created upon receiving the tunnel QUERY', and then Texit SHOULD
   forward the end-to-end QUERY downstream with information from results
   of the tunnel QUERY'.

6.3. Reservation for both End-to-end RESERVE Message at Tentry

6.3.1.  Sender-initiated RESERVE Message

   If the RESERVE and
                             Tunnel Signaling
   The tunnel QUERY' message is received with its T-bit set (RESERVE tear),
   Tentry removes the local state, then encapsulates processed hop-by-hop inside the RESERVE message
   and tunnels it to Texit.  If there is a tunnel session associated
   with this end-to-end session, Tentry also sends a tunnel RESERVE with
   T-bit set
   for that tunnel session.

   If the end-to-end RESERVE message is a refresh for an existing end-
   to-end session and this session is associated with a tunnel session, flow identified by the RESERVE message refreshes both two sessions.  If chosen tunnel flow ID.  When Texit
   receives the RESERVE
   message causes changes in resources reserved tunnel QUERY' message, it creates a reservation state
   for the end-to-end
   session, depending on whether the tunnel signaling is sender
   initiated or receiver initiated, Tentry SHOULD create session without sending out a new tunnel RESERVE' message or tunnel QUERY'
   immediately.

   The end-to-end QUERY message to start changing the
   tunnel reservation as well.  At the same time, Tentry appends a passes along tunnel BOUND_SESSION_ID object to intermediate nodes
   just like any other tunneled packets.  When Texit receives the end-to-end RESERVE message and
   sends end-
   to-end QUERY message, it to Texit through notices the binding of a tunnel interface.

   If the message is session and
   checks the first RESERVE message state for an end-to-end
   session, Tentry determines whether the end-to-end session is entitled
   to tunnel resources based on policy control mechanisms outside session.  When the
   scope of this document.  If not, no special tunnel related processing
   is needed.  Otherwise, if this session SHOULD be bound to an existing tunnel session (whether aggregate or individual), Tentry creates the
   association between
   state is available, Texit updates the end-to-end session and QUERY message using
   the tunnel session.
   Then it appends a session state, removes the tunnel BOUND_SESSION_ID object to
   and forwards the end-to-end QUERY message further along the path.

   When Texit receives the first end-to-end RESERVE message and sends issued by
   the receiver, it through finds the tunnel interface (i.e. reservation state of the
   message is encapsulated tunnel session
   and tunneled to Texit as normal).

   If triggers a tunnel RESERVE' message for that session.  Meanwhile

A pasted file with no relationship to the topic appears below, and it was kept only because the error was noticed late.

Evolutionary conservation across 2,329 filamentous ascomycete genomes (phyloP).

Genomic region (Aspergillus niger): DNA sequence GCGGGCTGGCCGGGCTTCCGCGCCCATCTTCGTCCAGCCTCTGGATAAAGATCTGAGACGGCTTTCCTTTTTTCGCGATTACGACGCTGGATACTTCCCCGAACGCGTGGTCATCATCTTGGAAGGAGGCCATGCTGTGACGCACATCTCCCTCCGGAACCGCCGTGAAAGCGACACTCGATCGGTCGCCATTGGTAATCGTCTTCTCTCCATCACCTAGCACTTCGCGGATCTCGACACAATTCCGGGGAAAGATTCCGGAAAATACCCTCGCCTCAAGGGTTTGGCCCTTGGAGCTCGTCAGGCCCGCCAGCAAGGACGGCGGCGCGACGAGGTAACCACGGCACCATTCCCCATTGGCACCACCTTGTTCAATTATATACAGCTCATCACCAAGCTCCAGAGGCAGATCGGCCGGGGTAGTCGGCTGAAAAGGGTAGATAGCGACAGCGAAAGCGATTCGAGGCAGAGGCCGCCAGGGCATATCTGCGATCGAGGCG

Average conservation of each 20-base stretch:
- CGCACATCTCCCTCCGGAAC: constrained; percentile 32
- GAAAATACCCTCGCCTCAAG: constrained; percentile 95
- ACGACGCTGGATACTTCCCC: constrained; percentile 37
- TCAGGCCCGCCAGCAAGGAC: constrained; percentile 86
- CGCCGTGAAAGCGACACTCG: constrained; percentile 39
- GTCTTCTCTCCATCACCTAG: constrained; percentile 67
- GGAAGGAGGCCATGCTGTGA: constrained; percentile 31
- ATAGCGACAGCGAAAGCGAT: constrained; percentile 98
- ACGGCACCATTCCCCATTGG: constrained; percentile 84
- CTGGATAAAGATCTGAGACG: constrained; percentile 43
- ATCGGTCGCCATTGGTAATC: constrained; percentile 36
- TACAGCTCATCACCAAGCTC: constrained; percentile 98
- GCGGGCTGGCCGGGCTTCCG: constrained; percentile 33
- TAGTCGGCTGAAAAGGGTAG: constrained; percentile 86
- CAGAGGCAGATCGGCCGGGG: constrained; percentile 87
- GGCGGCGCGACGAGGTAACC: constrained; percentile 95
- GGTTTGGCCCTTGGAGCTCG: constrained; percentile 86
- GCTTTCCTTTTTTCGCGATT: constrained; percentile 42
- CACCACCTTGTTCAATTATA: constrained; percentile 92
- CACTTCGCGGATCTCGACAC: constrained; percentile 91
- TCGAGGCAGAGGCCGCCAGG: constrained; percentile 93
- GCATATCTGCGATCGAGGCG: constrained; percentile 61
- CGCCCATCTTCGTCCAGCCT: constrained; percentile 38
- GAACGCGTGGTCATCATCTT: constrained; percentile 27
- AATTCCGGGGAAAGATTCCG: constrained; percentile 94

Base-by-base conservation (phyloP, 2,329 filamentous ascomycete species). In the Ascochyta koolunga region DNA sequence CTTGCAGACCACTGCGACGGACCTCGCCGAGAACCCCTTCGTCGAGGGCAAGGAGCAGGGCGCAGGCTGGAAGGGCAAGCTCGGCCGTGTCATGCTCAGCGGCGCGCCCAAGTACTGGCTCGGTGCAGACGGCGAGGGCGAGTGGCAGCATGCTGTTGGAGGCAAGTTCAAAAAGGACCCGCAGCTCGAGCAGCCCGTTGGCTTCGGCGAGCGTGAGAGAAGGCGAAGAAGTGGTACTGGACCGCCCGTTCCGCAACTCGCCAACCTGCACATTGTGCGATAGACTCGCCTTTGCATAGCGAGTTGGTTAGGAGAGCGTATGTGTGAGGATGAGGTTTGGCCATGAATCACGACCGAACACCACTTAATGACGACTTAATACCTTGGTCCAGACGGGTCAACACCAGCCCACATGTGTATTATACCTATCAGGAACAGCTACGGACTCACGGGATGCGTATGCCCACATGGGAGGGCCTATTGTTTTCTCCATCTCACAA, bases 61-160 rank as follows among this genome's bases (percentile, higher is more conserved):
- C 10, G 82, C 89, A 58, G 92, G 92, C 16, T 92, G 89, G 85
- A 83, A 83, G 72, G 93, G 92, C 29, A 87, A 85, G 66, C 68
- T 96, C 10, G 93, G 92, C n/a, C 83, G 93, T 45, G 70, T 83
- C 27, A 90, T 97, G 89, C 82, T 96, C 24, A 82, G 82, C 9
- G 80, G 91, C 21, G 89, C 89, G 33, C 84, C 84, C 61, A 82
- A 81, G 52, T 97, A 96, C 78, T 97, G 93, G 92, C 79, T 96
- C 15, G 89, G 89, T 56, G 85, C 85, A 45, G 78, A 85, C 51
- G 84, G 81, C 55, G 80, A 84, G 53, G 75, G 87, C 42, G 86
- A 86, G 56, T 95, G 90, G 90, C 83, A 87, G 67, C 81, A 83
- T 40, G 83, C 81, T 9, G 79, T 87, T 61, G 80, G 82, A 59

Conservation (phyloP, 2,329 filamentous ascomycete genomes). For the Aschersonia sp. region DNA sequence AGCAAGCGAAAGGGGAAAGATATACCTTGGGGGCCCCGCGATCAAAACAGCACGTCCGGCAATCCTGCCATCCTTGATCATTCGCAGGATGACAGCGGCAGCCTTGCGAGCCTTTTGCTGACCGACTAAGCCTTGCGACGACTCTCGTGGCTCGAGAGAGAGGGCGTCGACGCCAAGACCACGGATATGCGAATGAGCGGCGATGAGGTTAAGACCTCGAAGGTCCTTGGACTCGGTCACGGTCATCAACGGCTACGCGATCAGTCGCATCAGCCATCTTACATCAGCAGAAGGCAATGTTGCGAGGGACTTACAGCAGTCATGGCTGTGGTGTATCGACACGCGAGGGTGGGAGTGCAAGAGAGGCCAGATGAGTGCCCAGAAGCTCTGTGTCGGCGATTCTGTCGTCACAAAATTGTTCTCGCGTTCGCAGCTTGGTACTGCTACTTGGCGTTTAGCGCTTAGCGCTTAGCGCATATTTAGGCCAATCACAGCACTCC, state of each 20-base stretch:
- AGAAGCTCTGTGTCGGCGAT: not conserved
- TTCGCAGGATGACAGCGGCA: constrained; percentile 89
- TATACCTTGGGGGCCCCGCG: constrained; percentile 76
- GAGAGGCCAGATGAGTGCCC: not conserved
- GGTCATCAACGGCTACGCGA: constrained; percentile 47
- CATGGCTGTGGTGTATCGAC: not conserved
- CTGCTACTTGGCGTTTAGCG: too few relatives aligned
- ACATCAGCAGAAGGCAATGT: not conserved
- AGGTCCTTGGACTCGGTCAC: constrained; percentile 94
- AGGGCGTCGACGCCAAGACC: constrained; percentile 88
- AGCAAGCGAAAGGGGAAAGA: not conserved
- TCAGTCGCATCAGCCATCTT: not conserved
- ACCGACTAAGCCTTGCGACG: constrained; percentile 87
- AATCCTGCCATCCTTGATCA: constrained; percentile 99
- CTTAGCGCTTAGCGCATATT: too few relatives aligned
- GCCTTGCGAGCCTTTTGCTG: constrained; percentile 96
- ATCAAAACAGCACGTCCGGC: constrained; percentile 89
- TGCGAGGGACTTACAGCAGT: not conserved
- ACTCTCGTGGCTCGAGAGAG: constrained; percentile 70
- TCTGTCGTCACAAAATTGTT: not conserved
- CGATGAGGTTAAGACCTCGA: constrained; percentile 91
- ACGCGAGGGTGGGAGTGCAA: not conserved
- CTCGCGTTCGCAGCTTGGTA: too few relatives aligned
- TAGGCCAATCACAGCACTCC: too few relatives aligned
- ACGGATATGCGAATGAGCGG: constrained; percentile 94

the end-to-end session SHOULD RESERVE message will be bound to appended with a tunnel session yet to
   be created,
   BOUND_SESSION_ID object and forwarded towards Tentry.  When Tentry assigns
   receives the tunnel flow ID, and constructs a
   tunnel RESERVE' or QUERY' message, depending on whether it creates the reservation
   state for the tunnel
   signaling is sender initiated or receiver initiated.  The QSPEC in
   this session and may send a tunnel RESPONSE' message MAY be different from
   back to Texit.  When Tentry receives the original QSPEC, taking
   into consideration end-to-end RESERVE message,
   it updates the tunnel overhead of end-to-end RESERVE message with the encapsulation result of data
   packets.  Tentry then associates the
   corresponding tunnel session with the end-to-
   end session in reservation.  Then it removes the NSLP state
   BOUND_SESSION_ID object and sends forwards the tunnel end-to-end RESERVE message
   upstream toward
   Texit to start reserving resources over the tunnel.  At sender.  When the same
   time, Tentry appends end-to-end signaling finishes,
   the sender may send a tunnel BOUND_SESSION_ID object RESPONSE message to the end-to-
   end RESERVE message receiver.

3.2.  Implementation Specific Issues

3.2.1.  End-to-end and sends it Tunnel Signaling Interaction

   There could be many ways through which the end-to-end signaling and
   tunnel interface.

6.3.2.  Receiver-initiated RESERVE Message

   If the RESERVE message is received signaling may interact with its T-bit set (RESERVE tear),
   Tentry removes the local state each other.  In general, different
   interaction approaches can be grouped into sequential mode and forwards
   parallel mode.  In sequential mode, end-to-end signaling pauses when
   it is waiting for results of tunnel signaling, and resumes upon
   receipt of the message upstream.  If tunnel signaling outcome.  In parallel mode, end-to-
   end signaling continues outside the tunnel while tunnel signaling is sender initiated, Tentry also sends
   still in process and its outcome is unknown.  Our design decision in
   this document is a hybrid model.  The rule is that the end-to-end
   signaling waits for tunnel
   RESERVE' message signaling only if pre-conditions is needed
   to tear down initiate the tunnel session.

   If end-to-end session reservation.  The example of this
   is the end-to-end RESERVE QUERY message contains a in Section 3.1.2, which needs to wait
   for the QUERY' message about the tunnel BOUND_SESSION_ID information and is then be
   forwarded further.  This ensures that the first end-to-end RESERVE message, Tentry checks whether
   message originated from the tunnel session bound to receiver will have the correct view of
   the whole path.  After that, as long as the amount of resources the
   end-to-end session indicated by requests for has been decided, the
   RESERVE message already exists.  If yes, Tentry records end-to-end
   reservation and tunnel reservation go parallel to speed up the
   association between whole
   process, as illustrated in both Section 3.1.1 and Section 3.1.2.

   When the RESERVE messages of the end-to-end session and the tunnel session, reads
   information from the tunnel